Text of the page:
At low engine RPM’s, the motor shakes the whole chassis in old fashioned twin style. The exhaust isn’t loud, but it’s not 2012 politically correct. It’s noisy enough that you can blip the throttle to wake up a dozing cager at a stoplight. Cruising down the super-slab puts the motor at about 4,000 rpm at 70mph. There is a lot of horsepower and torque left from that point to the bike’s 8.5k redline. The EFI throttle mapping is aggressive and when you whack the throttle in gears 1-4, be ready to loft the front wheel. At BMW’s estimated 42mpg, the 5-gallon tank could deliver a 200-mile range and while the EFI calculator claimed that I’d been getting 42-48mpg, my fuel receipts indicated that I got 32, 34, and 38mpg over almost 400 miles. Shifting is predictable, precise, and no unusual movement is required. The rest of the power transmission is typically BMW. The single-sided swingarm is, as always, maintenance-friendly, beautifully executed, and downright cool. The tubeless wheels and wire hubs are solidly trick.
The R 1200 GS handling is legendary for a reason. The bike instills confidence, on and off-pavement. The universal design of the GS is slightly slanted toward all sorts of civilized riding situations, the twistier the better. Still, the bike works better than 516 pounds should be expected to work off-road. The weight feels low and in most situations I often forgot that it is a big bike. The BMW is a little scary in deep sand, but that’s probably more me and $18k motorcycles than an actual deficiency. On the MSF course, the GS was maneuverable enough to handle all of the tight cornering exercises inside of the lines designed for our 250cc trainers.
The riding position with the low seat might be too constricted for taller riders, but BMW has several options with the stock seat that can lift the seated position another two inches. I was on the bike, almost non-stop for 200 miles, twice, and comfort was never an issue.
With or without ABS, the GS has an integrated braking system that applies both brakes with front brake application. The rear brake is plenty powerful on its own. The BMW’s ABS system is more aimed at on-road conditions. In loose gravel or sand, the rear brake pulsates and the front is too grabby for a balls-to-the-wall panic stop.
Turn the seat lock toward the back of the bike and the passenger seat comes off, revealing extra storage rack space. Turn the key toward the front and the rider’s seat can be removed without messing with the passenger seat and you can get at the battery, the “rider’s manual” storage, the tool kit, and a helmet security loop.
The “multifunction display” looks pretty unused, in its normal state. Typically, fuel status, water temperature, the gear indicator, turn signals, an ABS status light, the odometer or one of the two tripmeter options, and one of the on-board computer functions are all that is displayed. The display is, however, a full-service troubleshooting tool with a collection of really cool hidden capabilities that service techs rely on in repairing electronics-heavy modern motorcycles.
The speedo is large and the main item in the instrument cluster, just like it should be. The tach is at the top with an 8.5krpm redline. Just below the tach is the very bright LED display and below that is the previously discussed multifunction display. The instrument cluster is fortified by a serious looking crash bar and completely shielded by the windscreen.
Our test bike did come with about $1,600 of optional features, including a lowering setup, heated grips, hand guards, an on-board computer, and the super-sexy cross-spoke wheel package. Other options include electronic suspension adjustment (ESA), automatic stability (traction) control (ASC), and an anti-theft system. Going for every BMW GS option adds about $3,600 to the $16,150 base price.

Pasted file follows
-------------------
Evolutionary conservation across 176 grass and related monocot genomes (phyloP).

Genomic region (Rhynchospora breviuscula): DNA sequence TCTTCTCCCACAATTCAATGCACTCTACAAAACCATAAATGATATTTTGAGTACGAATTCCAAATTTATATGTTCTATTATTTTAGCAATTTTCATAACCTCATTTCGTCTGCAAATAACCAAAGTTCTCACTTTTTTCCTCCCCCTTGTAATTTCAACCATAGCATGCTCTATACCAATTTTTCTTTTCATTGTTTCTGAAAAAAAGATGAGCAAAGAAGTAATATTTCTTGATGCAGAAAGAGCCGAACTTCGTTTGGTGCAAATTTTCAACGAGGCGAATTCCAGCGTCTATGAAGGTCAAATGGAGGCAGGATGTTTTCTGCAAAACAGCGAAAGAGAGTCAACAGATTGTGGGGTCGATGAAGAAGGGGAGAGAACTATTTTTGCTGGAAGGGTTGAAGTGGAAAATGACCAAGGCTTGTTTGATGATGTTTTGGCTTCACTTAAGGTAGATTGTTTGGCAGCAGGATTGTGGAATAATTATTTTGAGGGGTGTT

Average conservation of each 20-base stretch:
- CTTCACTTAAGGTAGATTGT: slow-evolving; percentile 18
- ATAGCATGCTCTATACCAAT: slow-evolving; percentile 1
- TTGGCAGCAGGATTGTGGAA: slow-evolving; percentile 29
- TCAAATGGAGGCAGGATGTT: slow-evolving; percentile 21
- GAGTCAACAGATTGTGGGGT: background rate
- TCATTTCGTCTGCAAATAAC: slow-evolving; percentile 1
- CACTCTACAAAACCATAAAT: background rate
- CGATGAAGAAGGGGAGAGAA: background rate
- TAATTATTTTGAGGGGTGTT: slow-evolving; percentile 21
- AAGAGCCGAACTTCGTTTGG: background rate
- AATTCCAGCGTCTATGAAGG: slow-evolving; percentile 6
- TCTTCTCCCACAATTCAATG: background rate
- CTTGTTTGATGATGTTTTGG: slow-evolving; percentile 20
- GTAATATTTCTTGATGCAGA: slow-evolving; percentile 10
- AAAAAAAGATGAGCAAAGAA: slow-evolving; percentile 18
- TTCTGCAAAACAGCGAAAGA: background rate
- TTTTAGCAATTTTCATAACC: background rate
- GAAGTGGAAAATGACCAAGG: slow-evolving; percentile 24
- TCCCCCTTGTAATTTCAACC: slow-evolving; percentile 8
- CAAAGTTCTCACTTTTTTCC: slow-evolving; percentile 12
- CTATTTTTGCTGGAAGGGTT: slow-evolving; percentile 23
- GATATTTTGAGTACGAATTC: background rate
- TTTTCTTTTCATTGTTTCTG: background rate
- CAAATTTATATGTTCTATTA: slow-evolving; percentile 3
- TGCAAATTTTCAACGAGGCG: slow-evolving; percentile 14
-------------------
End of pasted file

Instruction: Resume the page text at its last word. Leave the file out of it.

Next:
I’m not a fan of motorcycles with character, but the BMW’s character is “competence.” Lots of little things are done well. From a kickstand that never offers a moment of insecurity, even when you’re putting it down in soft dirt, off-camber, when you’re tired and distracted, to a motor that just does what it’s supposed to do.
From my home to Leo’s South, I have 27 miles of urban traffic to collect my last thoughts about this motorcycle. Owning a R 1200 GS is out of my socio-economic class, but I can almost imagine putting in a couple of evil years to change sides in the Class Wars, just to own a big GS. I am going to miss this motorcycle. It looks so good sitting next to my WR250X in the garage.
Thanks to the folks at Leo’s South, Wayne and Randy Bedeaux, for making this terrific motorcycle available for review. This was an especially generous loan, since it was one of their personal bikes. If it were mine, I wouldn’t let this babe out of my sight.
2012 BMW R 1200 GS
Engine: 1,170cc air/oil-cooled flat twin 4-stroke, 4-valve, dual cam with central balancer shaft
Bore X Stroke: 101mm X 73mm
Compression Ratio: 12.0:1
Clutch: Single dry plate, hydraulically
Gearbox: 6-speed constant mesh with
helical gear teeth
Front Suspension: Telelever; stanchion diameter 41 mm, central spring strut,
spring preload with 5-position mechanical adjustment
Rear Suspension: Cast aluminum single-sided swing arm with BMW Motorrad Paralever; WAD strut (travel-related
damping), spring pre-load hydraulically
adjustable (continuously variable) at handwheel, rebound damping adjustable
Front Brake: 305mm dual disc w/ 4-piston fixed calipers
Rear Brake: 265mm single disc w/ 2-piston floating caliper
ABS: BMW Motorrad Integral ABS
(part-integral), can be switched off
Wheels: 2.50 x 19” front, 4.00 x 17” rear
Tires: 110/80 R 19 front, 150/70 R 17 rear
Wheelbase: 59.3 inches
Seat Height: 34.3 inches; Low Seat: 32.3 inches; Lowered Suspension: 31.1 inches
Weight: 516 lbs. (wet)
Rated Output: 110hp @ 7,750 rpm;
89 ft.-lb. @ 6,000 rpm
BMW Trades Oil for Water in 2013
The BMW R 1200 GS has been available for the past 33 years and continues to be among the German manufacturer’s bestsellers.
MMM got a hold of its test R 1200 GS late last year, just before the big motorcycle shows in Europe. As luck would have it, by the time Thomas Day and Molly Gilbert filed there stories, the Bavarians had revealed a new R 1200 GS.
Priced at $15,800 – $300 less than its predecessor – the 2013 BMW R 1200 GS swaps the old air/oil-cooled lump for a new air/liquid-cooled 1,170cc four-stroke flat twin.
The all-new engine is mated to further improvements, like E-gas “drive-by-wire” electronics that provide for a whole host of innovations, a new wet clutch with anti-hopping feature, greater rigidity to the main frame, enhanced Paralever and Telelever suspension for improved off-road handling, an optional electronic system that configures the suspension automatically to the terrain and load conditions, a set of four optional “riding modes” that can be selected at the push of a button, and new body panels. The Premium Plus Package goes for $18,870.
All of those updates result in a weight of 525 lbs. (wet), nearly 10 lbs. heavier than the bike it replaces. That shouldn’t matter, though, because output on the new GS is rated at 125hp @ 7,750 rpm and 92 ft.-lb. @ 6,500 rpm, improvements compared to 110 hp & 89 ft.-lb. from the outgoing model.
The 2013 R 1200 GS is offered in four colors: Fire Blue, Racing Red, Thunder Gray Metallic and Alpine White.